The accumulation of silt required regular measures over the years for its removal. For example in December 1916 it was necessary to clear the silt at the north end of the lake to ensure that boats could pass around the islands. In 1925 it was estimated that clearing silt from the bed of the lake adjacent to the islands and at the bathing stage would require 80 men for ten weeks and would cost £3,300.
From 1927 the level of water in the lake was lowered every year between October and March for the additional need to prevent a repeat of the floods that occured in Roath on the 1st - 2nd November 1927. This had a detrimental effect on both winter rowing and model yacht sailing. In December 1930 the City Engineer reported on a suggestion that "to preserve the amenity of the Park during winter months, when the level of water was reduced, a large area of the bed of the Lake, particularly around the islands, should be covered with water". A plan for the construction of dam across northern end of Lake costing £400 was deferred.
In the early 1950s a concentrated effort was made to address the problem of silting particularly at the north end of the lake. In November 1952 there were complaints about the "unsightly appearance" and "unpleasant odour" from the mud there. Work was planned over several years and involved partially draining the lake, which resulted in protests from Lake Road East residents about the "desolate appearance thereby created". In February 1955 the work was complete and the lake was refilled. Only three years later silting was an issue again and was believed in part to be due to the discharge of surface water from the new housing estate. Public bathing in the lake was discontinued in 1959 owing to concerns about water quality.
Early in 1981 it was reported that a bacterial survey of the lake had been introduced three years previously to monitor water quality during changes to the surface water drainage in the north of the city. The results showed an increase in pollution and the Leisure and Amenities Committee was informed that immersion sports had been stopped, though experienced canoeists were still allowed to use the lake. An investigation was in hand to establish the sources of pollution.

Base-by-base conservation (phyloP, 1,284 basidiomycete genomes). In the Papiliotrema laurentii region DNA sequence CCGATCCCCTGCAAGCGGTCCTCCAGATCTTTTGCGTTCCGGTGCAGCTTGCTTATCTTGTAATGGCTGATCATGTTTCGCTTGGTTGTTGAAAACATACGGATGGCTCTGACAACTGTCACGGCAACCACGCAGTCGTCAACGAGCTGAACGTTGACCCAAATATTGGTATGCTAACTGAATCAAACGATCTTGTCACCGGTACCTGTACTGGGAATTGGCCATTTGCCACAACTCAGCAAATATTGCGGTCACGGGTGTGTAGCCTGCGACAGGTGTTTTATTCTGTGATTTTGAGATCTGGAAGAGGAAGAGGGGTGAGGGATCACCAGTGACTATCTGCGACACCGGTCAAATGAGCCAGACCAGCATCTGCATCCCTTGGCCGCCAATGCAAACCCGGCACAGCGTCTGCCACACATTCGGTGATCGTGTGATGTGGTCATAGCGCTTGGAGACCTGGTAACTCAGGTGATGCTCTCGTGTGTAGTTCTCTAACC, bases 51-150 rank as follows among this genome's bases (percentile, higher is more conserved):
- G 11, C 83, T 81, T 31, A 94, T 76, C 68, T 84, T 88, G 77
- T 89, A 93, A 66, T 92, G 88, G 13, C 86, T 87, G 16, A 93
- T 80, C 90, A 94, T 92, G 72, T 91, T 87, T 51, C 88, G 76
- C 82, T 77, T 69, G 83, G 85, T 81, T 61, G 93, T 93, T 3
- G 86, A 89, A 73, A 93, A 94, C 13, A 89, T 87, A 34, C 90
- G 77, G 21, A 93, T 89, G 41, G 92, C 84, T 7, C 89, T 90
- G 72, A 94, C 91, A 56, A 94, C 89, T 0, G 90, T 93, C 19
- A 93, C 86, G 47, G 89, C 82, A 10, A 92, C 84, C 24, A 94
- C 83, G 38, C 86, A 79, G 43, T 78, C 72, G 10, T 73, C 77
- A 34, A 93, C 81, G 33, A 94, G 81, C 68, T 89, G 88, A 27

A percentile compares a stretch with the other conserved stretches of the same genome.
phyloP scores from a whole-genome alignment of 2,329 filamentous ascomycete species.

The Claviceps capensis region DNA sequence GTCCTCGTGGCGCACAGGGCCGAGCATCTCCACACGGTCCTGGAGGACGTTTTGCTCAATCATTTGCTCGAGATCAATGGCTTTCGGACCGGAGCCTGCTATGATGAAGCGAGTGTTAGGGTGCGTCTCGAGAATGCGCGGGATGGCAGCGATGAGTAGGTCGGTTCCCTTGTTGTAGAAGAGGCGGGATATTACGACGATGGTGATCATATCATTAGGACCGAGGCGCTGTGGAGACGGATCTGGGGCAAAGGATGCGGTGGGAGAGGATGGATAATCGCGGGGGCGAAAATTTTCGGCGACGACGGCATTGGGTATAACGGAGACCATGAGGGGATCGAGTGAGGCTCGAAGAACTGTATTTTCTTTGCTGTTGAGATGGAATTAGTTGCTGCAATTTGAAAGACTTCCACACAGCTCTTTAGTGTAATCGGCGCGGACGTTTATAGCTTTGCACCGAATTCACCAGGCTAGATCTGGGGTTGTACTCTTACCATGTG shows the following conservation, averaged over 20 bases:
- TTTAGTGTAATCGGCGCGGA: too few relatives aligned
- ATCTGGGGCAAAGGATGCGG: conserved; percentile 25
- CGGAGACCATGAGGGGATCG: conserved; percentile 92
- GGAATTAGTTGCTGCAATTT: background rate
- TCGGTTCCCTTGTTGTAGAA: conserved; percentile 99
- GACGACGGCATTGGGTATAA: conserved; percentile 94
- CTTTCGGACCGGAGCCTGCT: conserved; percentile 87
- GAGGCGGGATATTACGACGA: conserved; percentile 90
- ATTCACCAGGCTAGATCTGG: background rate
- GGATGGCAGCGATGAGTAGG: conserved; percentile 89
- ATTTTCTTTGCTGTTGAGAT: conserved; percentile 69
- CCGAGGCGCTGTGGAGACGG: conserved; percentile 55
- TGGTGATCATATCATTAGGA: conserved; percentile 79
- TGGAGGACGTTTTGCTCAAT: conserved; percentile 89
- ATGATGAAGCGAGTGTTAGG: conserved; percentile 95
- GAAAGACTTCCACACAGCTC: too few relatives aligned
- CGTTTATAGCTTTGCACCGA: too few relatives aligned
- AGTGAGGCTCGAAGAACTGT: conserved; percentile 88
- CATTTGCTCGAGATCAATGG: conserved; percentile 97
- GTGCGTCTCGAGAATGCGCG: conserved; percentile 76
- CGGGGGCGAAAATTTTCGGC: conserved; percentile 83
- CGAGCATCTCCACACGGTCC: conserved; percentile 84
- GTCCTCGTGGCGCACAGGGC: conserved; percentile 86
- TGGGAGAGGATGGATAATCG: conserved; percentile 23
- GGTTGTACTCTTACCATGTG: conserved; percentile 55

A report prepared for the Council in March 2001 indicated that de-silting operations continued to be necessary and stated that "until the 1960s it was custom and practice for parks operatives to spend time in the winter actually shovelling silt from the island further down into the Lake." The same report also referred to two major de-silting operations which were carried out in the 1980s. In January 1979 expenditure of £10,000 was approved for dredging the lake, and silt was removed from around the islands during that winter. In a later operation, in about 1988, silt was used to create one large island from two of the existing ones as shown in the photograph below:
By 2001 it was thought that to restore the lake to its original depth would require removal of 120,000 tonnes of silt, at an estimated cost of £500,000. The Council commissioned a detailed study to establish the causes of silt build-up and to identify methods for its removal, as well as sources of funding. Another major de-silting operation began in October 2002, the plan being to bulldoze the silt into piles near the islands, where it would dry out prior to being taken by lorry to landfill at Lamby way. The final phase of this exercise took place between April and June 2005.
The 1½ minute video clip below describing the lake is an excerpt from the cine film Cardiff City of Flowers, produced by the Cardiff Parks Department c.1960. (The audio on this video clip is a little distorted.)
Sources of Information
In general, the information in this section is taken from A. A. Pettigrew, The Public Parks and Recreation Grounds of Cardiff, Volume 3.
Other sources are: